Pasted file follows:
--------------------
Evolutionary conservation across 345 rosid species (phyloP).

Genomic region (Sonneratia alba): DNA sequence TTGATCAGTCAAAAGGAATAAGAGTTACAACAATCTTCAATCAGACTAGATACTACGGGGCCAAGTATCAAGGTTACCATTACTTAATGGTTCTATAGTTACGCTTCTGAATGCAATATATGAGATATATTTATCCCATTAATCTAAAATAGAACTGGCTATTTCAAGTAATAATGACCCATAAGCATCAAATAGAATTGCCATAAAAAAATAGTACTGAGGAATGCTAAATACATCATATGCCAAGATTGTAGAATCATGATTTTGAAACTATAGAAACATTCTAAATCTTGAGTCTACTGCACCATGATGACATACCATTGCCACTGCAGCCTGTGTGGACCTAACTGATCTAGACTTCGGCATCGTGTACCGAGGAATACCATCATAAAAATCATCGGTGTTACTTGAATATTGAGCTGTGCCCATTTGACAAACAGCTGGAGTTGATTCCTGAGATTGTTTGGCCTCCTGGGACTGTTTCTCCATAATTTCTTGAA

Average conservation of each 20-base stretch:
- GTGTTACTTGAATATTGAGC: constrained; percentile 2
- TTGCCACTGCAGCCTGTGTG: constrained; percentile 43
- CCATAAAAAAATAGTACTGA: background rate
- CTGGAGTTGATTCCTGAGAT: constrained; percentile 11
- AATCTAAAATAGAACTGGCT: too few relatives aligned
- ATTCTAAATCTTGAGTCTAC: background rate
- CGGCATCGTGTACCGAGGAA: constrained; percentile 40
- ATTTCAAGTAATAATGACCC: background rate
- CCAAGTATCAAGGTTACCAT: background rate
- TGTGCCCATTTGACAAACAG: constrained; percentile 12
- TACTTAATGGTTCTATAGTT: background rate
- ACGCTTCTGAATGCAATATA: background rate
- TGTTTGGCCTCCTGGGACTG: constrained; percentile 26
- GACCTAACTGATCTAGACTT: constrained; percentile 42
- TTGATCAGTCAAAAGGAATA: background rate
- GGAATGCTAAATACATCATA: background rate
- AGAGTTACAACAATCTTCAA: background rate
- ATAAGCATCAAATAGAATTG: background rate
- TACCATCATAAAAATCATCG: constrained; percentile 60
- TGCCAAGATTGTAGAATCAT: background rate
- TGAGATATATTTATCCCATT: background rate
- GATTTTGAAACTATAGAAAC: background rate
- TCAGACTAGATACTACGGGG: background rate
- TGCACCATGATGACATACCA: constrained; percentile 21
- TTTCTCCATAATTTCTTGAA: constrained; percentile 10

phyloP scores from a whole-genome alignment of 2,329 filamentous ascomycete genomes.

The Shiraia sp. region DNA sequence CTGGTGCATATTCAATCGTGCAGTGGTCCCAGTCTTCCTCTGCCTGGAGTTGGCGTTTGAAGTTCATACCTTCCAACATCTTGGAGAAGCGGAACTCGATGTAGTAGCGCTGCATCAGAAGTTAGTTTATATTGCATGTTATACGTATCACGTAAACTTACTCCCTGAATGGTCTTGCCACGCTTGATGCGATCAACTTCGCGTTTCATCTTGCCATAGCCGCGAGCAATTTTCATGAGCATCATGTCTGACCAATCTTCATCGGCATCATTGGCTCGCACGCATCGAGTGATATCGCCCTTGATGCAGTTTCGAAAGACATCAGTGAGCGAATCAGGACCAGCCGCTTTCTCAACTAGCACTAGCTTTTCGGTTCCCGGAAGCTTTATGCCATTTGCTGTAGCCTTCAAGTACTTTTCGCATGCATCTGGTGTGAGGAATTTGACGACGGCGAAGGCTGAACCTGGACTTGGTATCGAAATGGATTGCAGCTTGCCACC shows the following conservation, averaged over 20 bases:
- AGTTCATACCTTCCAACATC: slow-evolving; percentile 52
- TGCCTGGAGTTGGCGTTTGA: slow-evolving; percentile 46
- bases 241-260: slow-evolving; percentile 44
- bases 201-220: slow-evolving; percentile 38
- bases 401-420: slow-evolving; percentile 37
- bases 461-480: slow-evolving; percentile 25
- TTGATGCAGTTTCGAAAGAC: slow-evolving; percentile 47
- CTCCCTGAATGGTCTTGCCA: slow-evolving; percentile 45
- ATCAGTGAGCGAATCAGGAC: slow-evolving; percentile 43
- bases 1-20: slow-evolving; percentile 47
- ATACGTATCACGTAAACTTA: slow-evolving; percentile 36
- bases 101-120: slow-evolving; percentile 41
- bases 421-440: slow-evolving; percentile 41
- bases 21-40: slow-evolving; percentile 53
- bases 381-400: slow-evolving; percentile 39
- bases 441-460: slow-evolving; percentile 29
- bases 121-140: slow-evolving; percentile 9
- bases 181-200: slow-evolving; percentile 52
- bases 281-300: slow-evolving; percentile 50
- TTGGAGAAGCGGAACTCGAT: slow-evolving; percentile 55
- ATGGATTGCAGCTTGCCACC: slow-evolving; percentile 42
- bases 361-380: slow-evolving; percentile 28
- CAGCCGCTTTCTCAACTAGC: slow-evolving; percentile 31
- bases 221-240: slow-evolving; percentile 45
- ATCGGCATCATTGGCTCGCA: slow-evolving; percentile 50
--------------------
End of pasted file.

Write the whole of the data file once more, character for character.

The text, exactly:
Evolutionary conservation across 345 rosid species (phyloP).

Genomic region (Sonneratia alba): DNA sequence TTGATCAGTCAAAAGGAATAAGAGTTACAACAATCTTCAATCAGACTAGATACTACGGGGCCAAGTATCAAGGTTACCATTACTTAATGGTTCTATAGTTACGCTTCTGAATGCAATATATGAGATATATTTATCCCATTAATCTAAAATAGAACTGGCTATTTCAAGTAATAATGACCCATAAGCATCAAATAGAATTGCCATAAAAAAATAGTACTGAGGAATGCTAAATACATCATATGCCAAGATTGTAGAATCATGATTTTGAAACTATAGAAACATTCTAAATCTTGAGTCTACTGCACCATGATGACATACCATTGCCACTGCAGCCTGTGTGGACCTAACTGATCTAGACTTCGGCATCGTGTACCGAGGAATACCATCATAAAAATCATCGGTGTTACTTGAATATTGAGCTGTGCCCATTTGACAAACAGCTGGAGTTGATTCCTGAGATTGTTTGGCCTCCTGGGACTGTTTCTCCATAATTTCTTGAA

Average conservation of each 20-base stretch:
- GTGTTACTTGAATATTGAGC: constrained; percentile 2
- TTGCCACTGCAGCCTGTGTG: constrained; percentile 43
- CCATAAAAAAATAGTACTGA: background rate
- CTGGAGTTGATTCCTGAGAT: constrained; percentile 11
- AATCTAAAATAGAACTGGCT: too few relatives aligned
- ATTCTAAATCTTGAGTCTAC: background rate
- CGGCATCGTGTACCGAGGAA: constrained; percentile 40
- ATTTCAAGTAATAATGACCC: background rate
- CCAAGTATCAAGGTTACCAT: background rate
- TGTGCCCATTTGACAAACAG: constrained; percentile 12
- TACTTAATGGTTCTATAGTT: background rate
- ACGCTTCTGAATGCAATATA: background rate
- TGTTTGGCCTCCTGGGACTG: constrained; percentile 26
- GACCTAACTGATCTAGACTT: constrained; percentile 42
- TTGATCAGTCAAAAGGAATA: background rate
- GGAATGCTAAATACATCATA: background rate
- AGAGTTACAACAATCTTCAA: background rate
- ATAAGCATCAAATAGAATTG: background rate
- TACCATCATAAAAATCATCG: constrained; percentile 60
- TGCCAAGATTGTAGAATCAT: background rate
- TGAGATATATTTATCCCATT: background rate
- GATTTTGAAACTATAGAAAC: background rate
- TCAGACTAGATACTACGGGG: background rate
- TGCACCATGATGACATACCA: constrained; percentile 21
- TTTCTCCATAATTTCTTGAA: constrained; percentile 10

phyloP scores from a whole-genome alignment of 2,329 filamentous ascomycete genomes.

The Shiraia sp. region DNA sequence CTGGTGCATATTCAATCGTGCAGTGGTCCCAGTCTTCCTCTGCCTGGAGTTGGCGTTTGAAGTTCATACCTTCCAACATCTTGGAGAAGCGGAACTCGATGTAGTAGCGCTGCATCAGAAGTTAGTTTATATTGCATGTTATACGTATCACGTAAACTTACTCCCTGAATGGTCTTGCCACGCTTGATGCGATCAACTTCGCGTTTCATCTTGCCATAGCCGCGAGCAATTTTCATGAGCATCATGTCTGACCAATCTTCATCGGCATCATTGGCTCGCACGCATCGAGTGATATCGCCCTTGATGCAGTTTCGAAAGACATCAGTGAGCGAATCAGGACCAGCCGCTTTCTCAACTAGCACTAGCTTTTCGGTTCCCGGAAGCTTTATGCCATTTGCTGTAGCCTTCAAGTACTTTTCGCATGCATCTGGTGTGAGGAATTTGACGACGGCGAAGGCTGAACCTGGACTTGGTATCGAAATGGATTGCAGCTTGCCACC shows the following conservation, averaged over 20 bases:
- AGTTCATACCTTCCAACATC: slow-evolving; percentile 52
- TGCCTGGAGTTGGCGTTTGA: slow-evolving; percentile 46
- bases 241-260: slow-evolving; percentile 44
- bases 201-220: slow-evolving; percentile 38
- bases 401-420: slow-evolving; percentile 37
- bases 461-480: slow-evolving; percentile 25
- TTGATGCAGTTTCGAAAGAC: slow-evolving; percentile 47
- CTCCCTGAATGGTCTTGCCA: slow-evolving; percentile 45
- ATCAGTGAGCGAATCAGGAC: slow-evolving; percentile 43
- bases 1-20: slow-evolving; percentile 47
- ATACGTATCACGTAAACTTA: slow-evolving; percentile 36
- bases 101-120: slow-evolving; percentile 41
- bases 421-440: slow-evolving; percentile 41
- bases 21-40: slow-evolving; percentile 53
- bases 381-400: slow-evolving; percentile 39
- bases 441-460: slow-evolving; percentile 29
- bases 121-140: slow-evolving; percentile 9
- bases 181-200: slow-evolving; percentile 52
- bases 281-300: slow-evolving; percentile 50
- TTGGAGAAGCGGAACTCGAT: slow-evolving; percentile 55
- ATGGATTGCAGCTTGCCACC: slow-evolving; percentile 42
- bases 361-380: slow-evolving; percentile 28
- CAGCCGCTTTCTCAACTAGC: slow-evolving; percentile 31
- bases 221-240: slow-evolving; percentile 45
- ATCGGCATCATTGGCTCGCA: slow-evolving; percentile 50